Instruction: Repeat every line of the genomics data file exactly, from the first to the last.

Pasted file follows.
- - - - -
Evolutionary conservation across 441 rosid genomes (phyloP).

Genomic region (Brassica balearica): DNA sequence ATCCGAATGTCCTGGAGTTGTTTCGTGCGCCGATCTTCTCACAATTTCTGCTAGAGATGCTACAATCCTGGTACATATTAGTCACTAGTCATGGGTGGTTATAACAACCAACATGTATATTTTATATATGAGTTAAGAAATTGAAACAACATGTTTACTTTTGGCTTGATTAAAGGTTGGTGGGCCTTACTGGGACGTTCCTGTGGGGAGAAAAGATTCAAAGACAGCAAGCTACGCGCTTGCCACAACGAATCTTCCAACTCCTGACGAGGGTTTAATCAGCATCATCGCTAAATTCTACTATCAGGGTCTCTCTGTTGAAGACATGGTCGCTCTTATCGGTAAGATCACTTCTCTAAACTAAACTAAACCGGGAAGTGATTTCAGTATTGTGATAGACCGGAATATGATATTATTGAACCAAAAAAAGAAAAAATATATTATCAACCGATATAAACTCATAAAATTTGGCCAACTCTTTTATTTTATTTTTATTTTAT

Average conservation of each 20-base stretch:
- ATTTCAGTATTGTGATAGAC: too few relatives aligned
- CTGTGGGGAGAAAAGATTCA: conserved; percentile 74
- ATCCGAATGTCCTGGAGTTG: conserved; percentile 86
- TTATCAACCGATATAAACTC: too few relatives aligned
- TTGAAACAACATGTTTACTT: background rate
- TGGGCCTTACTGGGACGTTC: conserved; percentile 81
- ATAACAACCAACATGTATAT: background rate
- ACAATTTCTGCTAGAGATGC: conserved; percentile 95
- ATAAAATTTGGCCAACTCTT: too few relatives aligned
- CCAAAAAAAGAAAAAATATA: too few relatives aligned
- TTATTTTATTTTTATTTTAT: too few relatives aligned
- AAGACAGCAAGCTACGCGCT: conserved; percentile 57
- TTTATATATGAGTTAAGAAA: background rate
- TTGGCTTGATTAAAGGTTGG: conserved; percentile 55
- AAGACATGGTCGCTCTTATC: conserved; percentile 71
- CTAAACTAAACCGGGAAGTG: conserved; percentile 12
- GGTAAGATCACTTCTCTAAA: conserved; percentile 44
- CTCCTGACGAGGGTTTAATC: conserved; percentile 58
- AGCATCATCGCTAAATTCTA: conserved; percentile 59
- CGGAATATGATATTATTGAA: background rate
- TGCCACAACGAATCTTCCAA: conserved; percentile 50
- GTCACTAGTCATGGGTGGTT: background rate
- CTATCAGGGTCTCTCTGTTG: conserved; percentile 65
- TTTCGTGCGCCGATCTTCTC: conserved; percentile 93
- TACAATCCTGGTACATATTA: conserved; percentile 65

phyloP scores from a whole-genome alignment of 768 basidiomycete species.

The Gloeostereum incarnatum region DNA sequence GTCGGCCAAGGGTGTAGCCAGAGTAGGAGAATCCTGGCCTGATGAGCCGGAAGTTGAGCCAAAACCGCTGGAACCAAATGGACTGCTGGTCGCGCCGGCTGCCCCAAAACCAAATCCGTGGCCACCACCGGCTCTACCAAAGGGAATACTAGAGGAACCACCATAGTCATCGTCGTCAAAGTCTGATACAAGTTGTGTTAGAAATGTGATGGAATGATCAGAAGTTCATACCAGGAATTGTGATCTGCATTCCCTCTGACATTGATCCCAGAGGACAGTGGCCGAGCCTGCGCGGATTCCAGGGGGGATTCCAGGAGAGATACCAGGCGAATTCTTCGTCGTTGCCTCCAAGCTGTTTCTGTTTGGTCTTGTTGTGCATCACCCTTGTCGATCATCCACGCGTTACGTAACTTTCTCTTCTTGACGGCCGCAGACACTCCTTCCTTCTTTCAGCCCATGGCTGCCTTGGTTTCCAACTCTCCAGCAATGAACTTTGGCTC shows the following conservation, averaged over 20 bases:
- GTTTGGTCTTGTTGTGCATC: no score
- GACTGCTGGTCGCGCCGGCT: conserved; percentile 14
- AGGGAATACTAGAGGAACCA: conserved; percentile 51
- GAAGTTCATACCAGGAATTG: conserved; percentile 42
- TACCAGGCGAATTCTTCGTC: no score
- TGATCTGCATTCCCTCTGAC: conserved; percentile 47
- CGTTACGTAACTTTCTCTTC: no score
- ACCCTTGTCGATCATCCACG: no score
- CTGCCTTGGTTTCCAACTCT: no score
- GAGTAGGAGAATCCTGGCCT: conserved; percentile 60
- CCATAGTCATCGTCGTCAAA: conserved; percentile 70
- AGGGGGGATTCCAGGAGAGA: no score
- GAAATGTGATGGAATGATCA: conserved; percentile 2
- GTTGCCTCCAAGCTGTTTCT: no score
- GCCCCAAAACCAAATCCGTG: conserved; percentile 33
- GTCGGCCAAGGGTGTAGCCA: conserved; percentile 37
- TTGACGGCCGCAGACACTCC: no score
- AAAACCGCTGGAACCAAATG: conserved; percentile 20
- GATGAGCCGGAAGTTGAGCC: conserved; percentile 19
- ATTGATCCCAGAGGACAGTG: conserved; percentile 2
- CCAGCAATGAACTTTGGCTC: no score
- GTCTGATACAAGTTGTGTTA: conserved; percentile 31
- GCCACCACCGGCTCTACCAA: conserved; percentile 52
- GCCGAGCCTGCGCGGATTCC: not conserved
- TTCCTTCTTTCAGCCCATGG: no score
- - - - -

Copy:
Evolutionary conservation across 441 rosid genomes (phyloP).

Genomic region (Brassica balearica): DNA sequence ATCCGAATGTCCTGGAGTTGTTTCGTGCGCCGATCTTCTCACAATTTCTGCTAGAGATGCTACAATCCTGGTACATATTAGTCACTAGTCATGGGTGGTTATAACAACCAACATGTATATTTTATATATGAGTTAAGAAATTGAAACAACATGTTTACTTTTGGCTTGATTAAAGGTTGGTGGGCCTTACTGGGACGTTCCTGTGGGGAGAAAAGATTCAAAGACAGCAAGCTACGCGCTTGCCACAACGAATCTTCCAACTCCTGACGAGGGTTTAATCAGCATCATCGCTAAATTCTACTATCAGGGTCTCTCTGTTGAAGACATGGTCGCTCTTATCGGTAAGATCACTTCTCTAAACTAAACTAAACCGGGAAGTGATTTCAGTATTGTGATAGACCGGAATATGATATTATTGAACCAAAAAAAGAAAAAATATATTATCAACCGATATAAACTCATAAAATTTGGCCAACTCTTTTATTTTATTTTTATTTTAT

Average conservation of each 20-base stretch:
- ATTTCAGTATTGTGATAGAC: too few relatives aligned
- CTGTGGGGAGAAAAGATTCA: conserved; percentile 74
- ATCCGAATGTCCTGGAGTTG: conserved; percentile 86
- TTATCAACCGATATAAACTC: too few relatives aligned
- TTGAAACAACATGTTTACTT: background rate
- TGGGCCTTACTGGGACGTTC: conserved; percentile 81
- ATAACAACCAACATGTATAT: background rate
- ACAATTTCTGCTAGAGATGC: conserved; percentile 95
- ATAAAATTTGGCCAACTCTT: too few relatives aligned
- CCAAAAAAAGAAAAAATATA: too few relatives aligned
- TTATTTTATTTTTATTTTAT: too few relatives aligned
- AAGACAGCAAGCTACGCGCT: conserved; percentile 57
- TTTATATATGAGTTAAGAAA: background rate
- TTGGCTTGATTAAAGGTTGG: conserved; percentile 55
- AAGACATGGTCGCTCTTATC: conserved; percentile 71
- CTAAACTAAACCGGGAAGTG: conserved; percentile 12
- GGTAAGATCACTTCTCTAAA: conserved; percentile 44
- CTCCTGACGAGGGTTTAATC: conserved; percentile 58
- AGCATCATCGCTAAATTCTA: conserved; percentile 59
- CGGAATATGATATTATTGAA: background rate
- TGCCACAACGAATCTTCCAA: conserved; percentile 50
- GTCACTAGTCATGGGTGGTT: background rate
- CTATCAGGGTCTCTCTGTTG: conserved; percentile 65
- TTTCGTGCGCCGATCTTCTC: conserved; percentile 93
- TACAATCCTGGTACATATTA: conserved; percentile 65

phyloP scores from a whole-genome alignment of 768 basidiomycete species.

The Gloeostereum incarnatum region DNA sequence GTCGGCCAAGGGTGTAGCCAGAGTAGGAGAATCCTGGCCTGATGAGCCGGAAGTTGAGCCAAAACCGCTGGAACCAAATGGACTGCTGGTCGCGCCGGCTGCCCCAAAACCAAATCCGTGGCCACCACCGGCTCTACCAAAGGGAATACTAGAGGAACCACCATAGTCATCGTCGTCAAAGTCTGATACAAGTTGTGTTAGAAATGTGATGGAATGATCAGAAGTTCATACCAGGAATTGTGATCTGCATTCCCTCTGACATTGATCCCAGAGGACAGTGGCCGAGCCTGCGCGGATTCCAGGGGGGATTCCAGGAGAGATACCAGGCGAATTCTTCGTCGTTGCCTCCAAGCTGTTTCTGTTTGGTCTTGTTGTGCATCACCCTTGTCGATCATCCACGCGTTACGTAACTTTCTCTTCTTGACGGCCGCAGACACTCCTTCCTTCTTTCAGCCCATGGCTGCCTTGGTTTCCAACTCTCCAGCAATGAACTTTGGCTC shows the following conservation, averaged over 20 bases:
- GTTTGGTCTTGTTGTGCATC: no score
- GACTGCTGGTCGCGCCGGCT: conserved; percentile 14
- AGGGAATACTAGAGGAACCA: conserved; percentile 51
- GAAGTTCATACCAGGAATTG: conserved; percentile 42
- TACCAGGCGAATTCTTCGTC: no score
- TGATCTGCATTCCCTCTGAC: conserved; percentile 47
- CGTTACGTAACTTTCTCTTC: no score
- ACCCTTGTCGATCATCCACG: no score
- CTGCCTTGGTTTCCAACTCT: no score
- GAGTAGGAGAATCCTGGCCT: conserved; percentile 60
- CCATAGTCATCGTCGTCAAA: conserved; percentile 70
- AGGGGGGATTCCAGGAGAGA: no score
- GAAATGTGATGGAATGATCA: conserved; percentile 2
- GTTGCCTCCAAGCTGTTTCT: no score
- GCCCCAAAACCAAATCCGTG: conserved; percentile 33
- GTCGGCCAAGGGTGTAGCCA: conserved; percentile 37
- TTGACGGCCGCAGACACTCC: no score
- AAAACCGCTGGAACCAAATG: conserved; percentile 20
- GATGAGCCGGAAGTTGAGCC: conserved; percentile 19
- ATTGATCCCAGAGGACAGTG: conserved; percentile 2
- CCAGCAATGAACTTTGGCTC: no score
- GTCTGATACAAGTTGTGTTA: conserved; percentile 31
- GCCACCACCGGCTCTACCAA: conserved; percentile 52
- GCCGAGCCTGCGCGGATTCC: not conserved
- TTCCTTCTTTCAGCCCATGG: no score